Monday Afternoons was a unique project that grew out of Contemporary Choral Work With Boys. Much of the research reported in that book is informed by the Thousand Voices database which includes a number of longitudinal studies of boys approaching and going through voice change. Four of these studies were selected for further and more detailed treatment as “interludes” in the book. The aim was to provide a detailed picture of the kind of singer that might be found in some of the choirs described in the book. Max Matthew (pp 41 – 44), a member of the National Boys Choir of Scotland, was selected initially to represent a young treble, which is how he is presented in the book. However, work has continued with Max, following his career as mature treble and into voice change. Monday Afternoons is the title now given to this unusually detailed case study. Conceived initially as a purely scientific investigation, many measurements of vocal and physical growth were made. Included in the voice sampling were demonstration pieces of actual singing. We decided to make these available as a glass mastered CD, which we hope those who appreciate boys’ voices will enjoy listening to – perhaps also increasing their knowledge of how the voice changes in timbre between ages ten and twelve.
What makes the science perhaps uniquely valuable is the monthly sampling frequency. Important longitudinal studies such as that of Harry Hollien have sampled somewhat less often. These have revealed much of significance, but monthly sampling promises more. Serious analysis of numerous recordings and measurements is an ongoing task of mammoth proportions, given the amount of data. It will be some time before the work is complete. But the CD album is available now for you to enjoy!
The CD Album. The CD is an album of nineteen tracks of varying style, beautifully sung by a boy treble. Its similarity to other treble albums ends there, however. Given that the album is actually the by-product of a scientific study each track has been recorded at a different age. The aim is to show different stages in the artist’s development. A boy’s voice is not static. It is constantly changing and developing. To record an album all at one time, therefore, is to miss 90% of the story – to fail to capture the real, human essence of that transitory, magical 4% of the singing life. There are delights to be discovered at each stage of development and the listener is able to appreciate how the boy voice transforms from that of a child with a certain degree of naïve charm to that of a fully mature treble with perspicacity and style. The album retails at £8 plus postage and packing.
Age 10:05. The Ash Grove
Age 11:02. Always There
Age 11:09. Agnus Dei
Age 12:00. Aus alten Marchen
Age 12:06. Come Again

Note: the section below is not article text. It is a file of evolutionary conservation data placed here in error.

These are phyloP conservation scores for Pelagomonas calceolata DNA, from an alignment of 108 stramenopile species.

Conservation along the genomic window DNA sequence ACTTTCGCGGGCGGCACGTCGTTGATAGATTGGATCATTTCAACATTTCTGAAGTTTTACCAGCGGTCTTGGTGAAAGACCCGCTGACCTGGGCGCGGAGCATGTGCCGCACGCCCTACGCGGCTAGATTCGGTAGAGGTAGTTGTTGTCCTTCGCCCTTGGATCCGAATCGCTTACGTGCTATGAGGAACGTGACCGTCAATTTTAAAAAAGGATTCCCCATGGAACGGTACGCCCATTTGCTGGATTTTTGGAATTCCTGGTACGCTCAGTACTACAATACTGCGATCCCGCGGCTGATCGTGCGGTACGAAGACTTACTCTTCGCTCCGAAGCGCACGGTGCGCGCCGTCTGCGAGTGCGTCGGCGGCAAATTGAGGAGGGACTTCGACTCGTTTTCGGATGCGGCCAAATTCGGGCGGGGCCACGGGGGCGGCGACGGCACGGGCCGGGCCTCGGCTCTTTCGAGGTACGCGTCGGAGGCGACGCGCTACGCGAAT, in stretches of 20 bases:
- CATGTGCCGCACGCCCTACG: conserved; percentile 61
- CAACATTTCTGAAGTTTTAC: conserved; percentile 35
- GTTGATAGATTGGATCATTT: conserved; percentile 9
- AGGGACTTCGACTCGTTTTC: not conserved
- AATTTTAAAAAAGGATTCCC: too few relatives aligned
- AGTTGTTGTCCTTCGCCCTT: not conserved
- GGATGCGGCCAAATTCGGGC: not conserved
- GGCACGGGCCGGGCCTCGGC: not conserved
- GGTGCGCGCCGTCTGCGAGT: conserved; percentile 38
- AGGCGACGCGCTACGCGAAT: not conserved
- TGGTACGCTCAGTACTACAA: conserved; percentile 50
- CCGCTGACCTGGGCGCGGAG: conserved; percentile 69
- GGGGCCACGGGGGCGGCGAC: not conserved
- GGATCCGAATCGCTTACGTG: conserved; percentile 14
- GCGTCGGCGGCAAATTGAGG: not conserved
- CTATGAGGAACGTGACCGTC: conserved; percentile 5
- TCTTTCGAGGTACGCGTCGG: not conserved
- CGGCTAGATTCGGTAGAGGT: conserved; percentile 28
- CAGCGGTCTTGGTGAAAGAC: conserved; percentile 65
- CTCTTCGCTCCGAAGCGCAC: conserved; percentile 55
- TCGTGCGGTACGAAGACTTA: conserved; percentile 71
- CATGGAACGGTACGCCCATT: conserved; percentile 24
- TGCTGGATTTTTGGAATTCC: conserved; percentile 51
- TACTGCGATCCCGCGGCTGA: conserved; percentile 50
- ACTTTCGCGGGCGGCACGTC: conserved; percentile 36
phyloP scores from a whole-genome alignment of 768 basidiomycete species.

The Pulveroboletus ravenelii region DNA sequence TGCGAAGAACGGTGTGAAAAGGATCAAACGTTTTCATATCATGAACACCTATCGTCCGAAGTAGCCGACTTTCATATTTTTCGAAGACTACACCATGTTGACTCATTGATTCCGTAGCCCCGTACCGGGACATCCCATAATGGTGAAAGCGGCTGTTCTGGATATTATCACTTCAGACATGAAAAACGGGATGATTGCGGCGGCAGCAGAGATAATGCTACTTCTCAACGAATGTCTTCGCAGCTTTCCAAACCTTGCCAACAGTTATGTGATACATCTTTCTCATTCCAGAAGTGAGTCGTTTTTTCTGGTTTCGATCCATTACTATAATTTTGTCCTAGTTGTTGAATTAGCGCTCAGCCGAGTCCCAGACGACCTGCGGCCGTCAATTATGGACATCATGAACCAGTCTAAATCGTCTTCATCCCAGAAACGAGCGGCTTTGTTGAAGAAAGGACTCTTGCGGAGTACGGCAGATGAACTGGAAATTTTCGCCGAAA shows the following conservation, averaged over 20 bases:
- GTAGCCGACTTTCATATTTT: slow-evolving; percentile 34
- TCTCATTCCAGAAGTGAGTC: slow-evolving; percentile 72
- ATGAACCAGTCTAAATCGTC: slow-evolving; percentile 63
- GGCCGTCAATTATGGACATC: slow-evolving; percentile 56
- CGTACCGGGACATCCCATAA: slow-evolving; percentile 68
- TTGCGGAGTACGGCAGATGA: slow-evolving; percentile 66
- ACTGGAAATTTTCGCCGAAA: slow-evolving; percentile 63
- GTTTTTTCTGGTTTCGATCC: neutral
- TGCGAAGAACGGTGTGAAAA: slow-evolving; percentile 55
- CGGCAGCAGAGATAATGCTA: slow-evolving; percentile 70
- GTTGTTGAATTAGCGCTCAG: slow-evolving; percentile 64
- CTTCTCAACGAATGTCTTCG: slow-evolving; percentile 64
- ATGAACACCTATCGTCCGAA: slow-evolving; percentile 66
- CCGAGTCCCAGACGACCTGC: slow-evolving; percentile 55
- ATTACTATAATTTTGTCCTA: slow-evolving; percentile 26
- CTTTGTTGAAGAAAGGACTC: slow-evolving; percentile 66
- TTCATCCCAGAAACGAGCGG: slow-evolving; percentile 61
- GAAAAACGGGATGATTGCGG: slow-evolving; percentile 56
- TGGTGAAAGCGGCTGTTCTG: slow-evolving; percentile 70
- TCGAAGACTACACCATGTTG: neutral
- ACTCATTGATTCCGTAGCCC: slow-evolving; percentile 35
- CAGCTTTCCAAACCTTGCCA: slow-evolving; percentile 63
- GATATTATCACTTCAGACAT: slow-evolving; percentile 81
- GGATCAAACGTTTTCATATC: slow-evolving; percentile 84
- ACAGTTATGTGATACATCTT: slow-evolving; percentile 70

Age 12:09. He Shall Feed His Flock
This CD is the outcome of a unique scientific project that followed the career of a boy “treble” from age 10:02 to the time of the ending of the “treble” voice (age 12:08 in this case). The CD contains solo tracks recorded at different stages in the singer’s development and uniquely demonstrates the subtle changes in the “treble” sound brought about by growth and maturation. It is both a source of scientific interest and a product to be enjoyed by any who appreciate the sweet singing of a young boy. There are more details of the project here.
The Story. Do read about the background to the recording of Monday Afternoons. You can download and read the story here. It’s not an academic paper and is written in everyday narrative form, with illustrations. Strange as though it may seem, and bold a claim as it is to make, just about everything reported in the academic papers and books listed on this site is somewhere in the narrative! It is hoped that readers will find the story enjoyable and accessible, but above all, informative. The album and narrative together are a must for all those who enjoy or want to know more about the boy treble voice.
Life after Monday Afternoons – the continuing story
The work with Max has continued. Given the wealth of detail and enormous amount of data gathered during the treble years, it would have been a dereliction not to continue the study during the child to adult transformation. The continuing story shows progression from the NYCOS “blue shirts” to the NYCOS “black shirts”. The “blue shirts” are the actual National Boys Choir of Scotland, whilst the “black shirts” are the continuing section for changing voices that bridges the gap between boys’ choir and the National Youth Training Choir. Max is singing in the NYCOS recordings of the OUP Emerging Voices series. Here, you can listen to how his voice changed from treble, through alto/cambiata to new baritone. The recordings below are to feature in a podcast that explains the subtleties of what is happening. However, you will probably spot the less than subtle change between ages 13:06 and 13:09 when the voice transforms from a mezzo soprano singing nearer to alto pitch to a cambiata.
Age 12:11 In the Bleak Midwinter (Holst)
Age 13:02 Heidenrosen
Age 13:02 Ich Halte Treulich Still
Age 13;06 Love Will Find Out the Way
Age 13:06 Fields of Gold
Age 13:09 Come Again